The rest of the show alternated between flat-out roadhouse rock 'n' roll ("Rollin' and Tumblin'", "Summer Days", "Highway 61 Revisited"), sweet whimsy ("Spirit on the Water"), and dark ballads, including "The Ballad of a Thin Man," which I was especially happy to see performed. That classic song from the HIGHWAY 61 REVISITED album closed the main performance, and an extended stomping/clapping/cheering from the crowd lured Dylan and Company back out for a perfunctory encore of "Thunder on the Mountain" and "All Along the Watchtower." I've heard many different renditions of this song as it has been explored in Dylan's live repertoire, and this performance was not particularly inspired. The lead guitar was Hendrix-like to the point of being overtly imitative and the vocals were so phonetically rendered that Dylan might have been trying to teach the song to a kindergarten class rather than tell a powerful tale of revelation. Despite an extended milking of audience applause, the lights came up -- there was no second encore.
It was strange: the audience seemed to be giving Dylan everything that an audience can give an artist, at least in terms of standing at rapt attention and applauding and whooping like crazy. This was the first concert Donna and I had attended since roughly 1999, and we were surprised by some of the changes made in audience comportment over the years. First of all, no wafting aroma of cannabis. Secondly, we were amused (and a bit horrified) to discover that the cigarette lighters once used to coax encores out of artists have now given way to cell phone screens being held on high. (Talk about scenes that should have been in THE INVASION!) There were hundreds of them -- any one of which could transmit photos or a live recording to a receiving line -- yet people all around me were getting caught with cameras or recorders and being told to turn them off and put them away. Nobody cried "Judas!" either, but Dylan hadn't really done anything to earn such rude treatment -- unless you compare his show to the one he was doing the last time that word was hurled at him. He actually played a very good and entertaining, if a bit by-the-numbers, show, and his band (most of them dressed to the nines as well) was hot, but I believe they left the auditorium a song or two short of satisfied. It was, however, needless to say, a thrill simply to be sharing the same very large space with him, to cheer him, to sing along with him, and to know that he was playing for the two of us and everyone else assembled there.
So there you have it, my first Dylan show. It was neither one of his legendary uninspired shows nor was it one of his legendary great ones, but parts of it could serve as an illustration of both extremes -- so, all in all, a good place to start. I had the sense that he was definitely enjoying it for awhile and giving the audience close to everything he had; his fire is not yet extinguished by any means. But I did sense from the second half of the show that he was deliberately sparing himself from investing his performances with too much pain and acuity or anger -- the very forces that Elvis Costello is still drawing upon to fuel his performances. But they were there in his reading of "Love Sick," which would be a damned hard song for even him to fake.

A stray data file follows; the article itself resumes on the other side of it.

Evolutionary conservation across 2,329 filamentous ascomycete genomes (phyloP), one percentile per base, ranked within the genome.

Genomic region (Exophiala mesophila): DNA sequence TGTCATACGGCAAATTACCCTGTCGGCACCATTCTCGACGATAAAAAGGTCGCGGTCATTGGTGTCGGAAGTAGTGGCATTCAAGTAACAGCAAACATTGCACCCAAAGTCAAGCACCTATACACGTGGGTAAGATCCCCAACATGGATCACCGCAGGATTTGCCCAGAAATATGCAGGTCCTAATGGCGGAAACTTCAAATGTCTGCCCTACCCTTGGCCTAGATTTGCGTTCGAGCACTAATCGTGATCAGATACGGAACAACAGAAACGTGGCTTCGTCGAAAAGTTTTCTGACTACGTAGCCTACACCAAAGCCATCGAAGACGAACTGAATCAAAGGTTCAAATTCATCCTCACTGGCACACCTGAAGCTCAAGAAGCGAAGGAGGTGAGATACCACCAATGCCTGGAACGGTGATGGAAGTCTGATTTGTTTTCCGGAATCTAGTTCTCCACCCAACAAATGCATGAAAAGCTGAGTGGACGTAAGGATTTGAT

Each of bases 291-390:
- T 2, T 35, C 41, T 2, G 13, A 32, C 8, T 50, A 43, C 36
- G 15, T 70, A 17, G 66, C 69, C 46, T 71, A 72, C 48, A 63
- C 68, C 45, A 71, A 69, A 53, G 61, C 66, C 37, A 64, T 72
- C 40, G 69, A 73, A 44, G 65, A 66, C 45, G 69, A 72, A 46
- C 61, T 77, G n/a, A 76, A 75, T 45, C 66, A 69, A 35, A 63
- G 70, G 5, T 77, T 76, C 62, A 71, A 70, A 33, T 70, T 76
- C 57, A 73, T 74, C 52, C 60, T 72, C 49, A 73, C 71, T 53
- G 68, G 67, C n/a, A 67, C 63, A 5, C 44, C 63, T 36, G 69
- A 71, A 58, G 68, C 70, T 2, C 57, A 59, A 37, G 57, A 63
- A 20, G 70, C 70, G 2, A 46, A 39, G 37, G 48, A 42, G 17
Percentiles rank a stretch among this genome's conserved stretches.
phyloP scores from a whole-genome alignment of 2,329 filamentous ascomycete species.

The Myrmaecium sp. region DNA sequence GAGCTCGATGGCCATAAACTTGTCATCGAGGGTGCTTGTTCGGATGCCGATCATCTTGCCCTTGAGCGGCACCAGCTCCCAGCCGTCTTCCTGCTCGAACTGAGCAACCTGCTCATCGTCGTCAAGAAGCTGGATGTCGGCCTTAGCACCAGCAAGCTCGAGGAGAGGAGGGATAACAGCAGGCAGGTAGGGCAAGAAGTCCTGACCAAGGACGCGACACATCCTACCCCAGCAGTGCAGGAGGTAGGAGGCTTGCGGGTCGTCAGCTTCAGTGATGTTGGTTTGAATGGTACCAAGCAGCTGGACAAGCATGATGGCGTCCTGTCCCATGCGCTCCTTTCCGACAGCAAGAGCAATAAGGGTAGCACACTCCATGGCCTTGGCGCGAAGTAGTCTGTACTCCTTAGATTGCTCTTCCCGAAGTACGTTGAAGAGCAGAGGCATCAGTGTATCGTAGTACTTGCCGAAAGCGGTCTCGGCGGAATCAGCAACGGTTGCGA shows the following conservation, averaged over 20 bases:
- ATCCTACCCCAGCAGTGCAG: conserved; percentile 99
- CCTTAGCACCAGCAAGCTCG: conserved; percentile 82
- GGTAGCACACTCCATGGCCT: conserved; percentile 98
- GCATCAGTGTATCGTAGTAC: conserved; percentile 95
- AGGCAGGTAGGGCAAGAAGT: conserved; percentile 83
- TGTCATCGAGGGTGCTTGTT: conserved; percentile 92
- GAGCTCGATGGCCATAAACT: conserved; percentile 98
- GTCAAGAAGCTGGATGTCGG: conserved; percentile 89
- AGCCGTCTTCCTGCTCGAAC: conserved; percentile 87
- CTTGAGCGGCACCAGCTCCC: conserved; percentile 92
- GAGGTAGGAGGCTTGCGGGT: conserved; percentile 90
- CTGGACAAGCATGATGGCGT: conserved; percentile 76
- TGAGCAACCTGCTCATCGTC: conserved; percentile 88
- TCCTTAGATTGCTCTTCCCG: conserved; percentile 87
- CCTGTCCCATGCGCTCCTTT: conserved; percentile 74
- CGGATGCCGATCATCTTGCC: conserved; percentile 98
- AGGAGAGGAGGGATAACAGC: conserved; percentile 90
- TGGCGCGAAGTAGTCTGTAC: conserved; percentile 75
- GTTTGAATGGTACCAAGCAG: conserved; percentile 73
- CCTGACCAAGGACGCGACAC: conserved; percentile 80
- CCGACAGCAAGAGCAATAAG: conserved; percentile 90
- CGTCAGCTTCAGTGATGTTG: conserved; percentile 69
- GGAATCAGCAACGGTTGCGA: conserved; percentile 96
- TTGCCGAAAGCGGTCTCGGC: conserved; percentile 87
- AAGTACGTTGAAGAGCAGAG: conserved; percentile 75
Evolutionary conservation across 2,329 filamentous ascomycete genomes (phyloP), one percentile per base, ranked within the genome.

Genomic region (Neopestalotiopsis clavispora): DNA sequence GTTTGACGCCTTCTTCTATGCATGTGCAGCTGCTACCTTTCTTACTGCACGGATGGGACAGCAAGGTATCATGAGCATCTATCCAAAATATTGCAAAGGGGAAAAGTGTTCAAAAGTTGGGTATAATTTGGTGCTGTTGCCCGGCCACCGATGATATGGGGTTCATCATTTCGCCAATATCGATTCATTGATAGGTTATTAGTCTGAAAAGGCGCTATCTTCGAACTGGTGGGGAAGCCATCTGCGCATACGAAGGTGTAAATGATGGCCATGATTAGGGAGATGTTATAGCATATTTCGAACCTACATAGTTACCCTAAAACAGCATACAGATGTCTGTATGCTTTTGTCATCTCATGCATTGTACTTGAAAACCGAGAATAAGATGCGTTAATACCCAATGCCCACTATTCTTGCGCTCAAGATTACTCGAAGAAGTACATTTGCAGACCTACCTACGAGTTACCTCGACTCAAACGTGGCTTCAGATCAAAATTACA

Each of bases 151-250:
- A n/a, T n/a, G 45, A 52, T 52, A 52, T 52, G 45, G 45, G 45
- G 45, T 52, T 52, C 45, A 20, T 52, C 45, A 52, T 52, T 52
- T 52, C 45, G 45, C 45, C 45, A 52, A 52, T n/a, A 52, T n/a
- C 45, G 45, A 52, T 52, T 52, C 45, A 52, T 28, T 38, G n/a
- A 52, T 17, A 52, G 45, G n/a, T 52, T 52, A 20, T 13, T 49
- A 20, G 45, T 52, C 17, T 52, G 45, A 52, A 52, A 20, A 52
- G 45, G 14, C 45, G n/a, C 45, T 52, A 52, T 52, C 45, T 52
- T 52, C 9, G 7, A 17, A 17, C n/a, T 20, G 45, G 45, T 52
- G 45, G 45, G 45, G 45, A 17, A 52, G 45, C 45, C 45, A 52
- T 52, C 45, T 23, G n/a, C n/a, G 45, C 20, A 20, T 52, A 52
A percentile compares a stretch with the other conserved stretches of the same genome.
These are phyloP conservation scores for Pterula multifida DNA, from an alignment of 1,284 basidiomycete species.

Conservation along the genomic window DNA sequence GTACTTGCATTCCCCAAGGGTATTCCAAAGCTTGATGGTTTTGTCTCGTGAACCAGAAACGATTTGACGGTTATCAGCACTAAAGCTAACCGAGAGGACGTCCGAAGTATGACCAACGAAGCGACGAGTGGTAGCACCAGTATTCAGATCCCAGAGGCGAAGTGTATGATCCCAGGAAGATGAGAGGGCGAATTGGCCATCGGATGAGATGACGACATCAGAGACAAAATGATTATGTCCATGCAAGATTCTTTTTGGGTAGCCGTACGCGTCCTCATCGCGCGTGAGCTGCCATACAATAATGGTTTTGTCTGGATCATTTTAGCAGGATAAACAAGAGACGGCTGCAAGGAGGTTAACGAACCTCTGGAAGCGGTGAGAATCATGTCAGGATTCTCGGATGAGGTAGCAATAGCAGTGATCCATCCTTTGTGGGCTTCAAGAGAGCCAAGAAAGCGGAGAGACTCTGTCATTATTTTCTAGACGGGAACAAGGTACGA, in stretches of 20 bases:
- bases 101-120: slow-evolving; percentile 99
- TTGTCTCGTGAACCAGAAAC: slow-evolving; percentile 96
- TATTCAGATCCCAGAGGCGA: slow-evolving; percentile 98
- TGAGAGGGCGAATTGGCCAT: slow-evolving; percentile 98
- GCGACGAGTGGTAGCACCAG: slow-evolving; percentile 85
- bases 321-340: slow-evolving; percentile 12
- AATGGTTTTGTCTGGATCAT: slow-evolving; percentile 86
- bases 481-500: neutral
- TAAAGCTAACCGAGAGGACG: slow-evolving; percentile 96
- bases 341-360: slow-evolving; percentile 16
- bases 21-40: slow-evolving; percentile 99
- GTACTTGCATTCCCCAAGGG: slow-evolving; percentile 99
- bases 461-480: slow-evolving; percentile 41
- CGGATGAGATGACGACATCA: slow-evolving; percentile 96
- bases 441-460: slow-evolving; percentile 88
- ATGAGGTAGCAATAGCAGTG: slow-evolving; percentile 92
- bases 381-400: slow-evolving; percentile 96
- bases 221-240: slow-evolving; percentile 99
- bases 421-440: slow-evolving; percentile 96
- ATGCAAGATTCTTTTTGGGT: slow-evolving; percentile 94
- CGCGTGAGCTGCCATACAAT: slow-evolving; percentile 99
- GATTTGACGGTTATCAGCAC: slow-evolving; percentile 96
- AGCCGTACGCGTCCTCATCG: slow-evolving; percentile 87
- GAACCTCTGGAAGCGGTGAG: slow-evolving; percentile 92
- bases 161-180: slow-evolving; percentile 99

Reading Paul Williams on the subject has taught me that the show you see is not necessarily the one you hear -- so I'm eager to find a recording of the show and re-experience it more specifically through my ears, away from the smell of the hoagy being eaten by the stranger sitting next to me, removed from all the people standing or milling back and forth in front of us, apart from the raised cell phones -- just the pure, undistracted sound of the music and the receptivity of one for whom it was intended.
Am I coming to Bob Dylan's concerts too late in the game to see a sustained show of greatness? I don't think so, and I hope not. I've got tickets for Monday night's show in Cincinnati -- which I understand to be Show #1999 of the Never-Ending Tour.
Saturday, October 13, 2007
Friday, October 12, 2007
Wednesday, October 10, 2007
Fred (later Tex) Avery was involved in animating a couple of these Oswald shorts, so we shouldn't be taken too offguard by things like this, but I was tickled when the third example "Grandma's Pet" (1932) incorporated not only Avery's trademark twists on beloved fairy tales -- in this case, "Little Red Riding Hood" -- but a hyperbolically surreal climax in which the Wolf (a perennial Avery character, of course) gains possession of a magic wand and uses it to transform Oswald's environment into a series of hilarious death traps. As if to further cement the cartoon's ties with Avery's later MGM masterpiece "Magical Maestro" (1952), Oswald gains control of the wand and turns the tables on his tormenter.